Newborn, toddlers survive days in rubble, bringing joy amid earthquake tragedy

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Crouched under concrete slabs and whispering “inshallah” (God willing), the rescuers carefully reached into the rubble, then passed down the line their prize - a 10-day-old newborn who survived four days with his mother in the collapsed building.

His eyes wide open, Turkish baby Yagiz Ulas was wrapped in a shiny thermal blanket and carried to a field medical center in Samandag, Hatay province, on Friday. Emergency workers also carried his mother, dazed and pale but conscious, on a stretcher, video images from Turkey’s disaster agency showed.

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The rescue of a number of small children has lifted the spirits of weary crews searching for survivors on the fifth day after a major earthquake struck Turkey and neighboring Syria, killing more than 21,000 people.

The rescuers, including specialist teams from dozens of countries, toiled through the night in the ruins of thousands of wrecked buildings. In freezing temperatures, they regularly called for silence as they listened for any sound of life from mangled concrete mounds.

In the Turkish town of Kahramanmaras, 200 km (125 miles) north of Samandag, orange-clad workers squeezed into an air pocket beneath a fallen building to find a toddler, crying as dust fell into his eyes, before relief settled over him and rescuers gently brushed his face clean, video from the Turkish defense ministry showed.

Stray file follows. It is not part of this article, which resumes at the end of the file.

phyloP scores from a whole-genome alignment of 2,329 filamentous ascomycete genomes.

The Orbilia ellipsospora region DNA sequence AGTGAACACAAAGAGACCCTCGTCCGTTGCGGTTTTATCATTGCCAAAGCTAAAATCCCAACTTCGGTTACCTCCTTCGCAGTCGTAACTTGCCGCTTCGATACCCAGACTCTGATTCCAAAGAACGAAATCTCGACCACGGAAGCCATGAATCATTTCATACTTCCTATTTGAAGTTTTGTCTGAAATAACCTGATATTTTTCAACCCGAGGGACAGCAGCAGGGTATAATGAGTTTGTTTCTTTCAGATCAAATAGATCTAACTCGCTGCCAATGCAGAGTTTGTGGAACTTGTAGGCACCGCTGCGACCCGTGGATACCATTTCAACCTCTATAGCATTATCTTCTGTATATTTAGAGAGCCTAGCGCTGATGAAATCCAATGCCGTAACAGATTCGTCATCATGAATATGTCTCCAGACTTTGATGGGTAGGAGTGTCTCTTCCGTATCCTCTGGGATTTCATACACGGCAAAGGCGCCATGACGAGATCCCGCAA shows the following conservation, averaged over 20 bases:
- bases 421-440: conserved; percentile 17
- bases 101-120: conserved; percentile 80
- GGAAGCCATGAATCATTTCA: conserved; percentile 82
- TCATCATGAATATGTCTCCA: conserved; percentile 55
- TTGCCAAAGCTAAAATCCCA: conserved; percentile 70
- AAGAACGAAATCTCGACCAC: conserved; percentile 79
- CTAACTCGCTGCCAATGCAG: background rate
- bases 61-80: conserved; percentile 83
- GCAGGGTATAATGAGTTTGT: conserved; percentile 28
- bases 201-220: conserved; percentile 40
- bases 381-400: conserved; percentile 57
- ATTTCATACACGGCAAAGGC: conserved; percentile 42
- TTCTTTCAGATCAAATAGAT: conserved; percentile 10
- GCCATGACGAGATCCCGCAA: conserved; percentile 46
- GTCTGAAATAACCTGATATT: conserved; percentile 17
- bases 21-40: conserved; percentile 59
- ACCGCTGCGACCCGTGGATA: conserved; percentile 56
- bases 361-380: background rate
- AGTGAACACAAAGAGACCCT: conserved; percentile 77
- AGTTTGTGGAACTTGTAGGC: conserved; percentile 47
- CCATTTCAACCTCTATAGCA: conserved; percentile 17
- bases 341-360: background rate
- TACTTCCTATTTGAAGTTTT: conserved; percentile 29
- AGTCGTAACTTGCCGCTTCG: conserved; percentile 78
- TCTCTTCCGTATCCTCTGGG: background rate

Further to the east of Turkey, the fearful face of another boy looked out from a pancaked building, his cries rising above the sound of the drills and grinders trying to free him on Friday morning in the Kurdish-majority city of Diyarbakir, where the 7.8 magnitude earthquake and aftershocks turned apartment blocks into mounds of rubble and piles of shattered masonry,

After opening a wider hole, workers placed an oxygen mask on his face and carried him to safety. Like baby Yagiz, he was followed by his mother, on a stretcher, 103 hours after the earthquake struck.

And across the border in Syria, rescuers from the White Helmets group used bare hands to dig through plaster and cement, the air clouded with thick dust, until reaching the bare foot of a young girl, wearing pink pajamas now grimy from days trapped, but alive and free at last.

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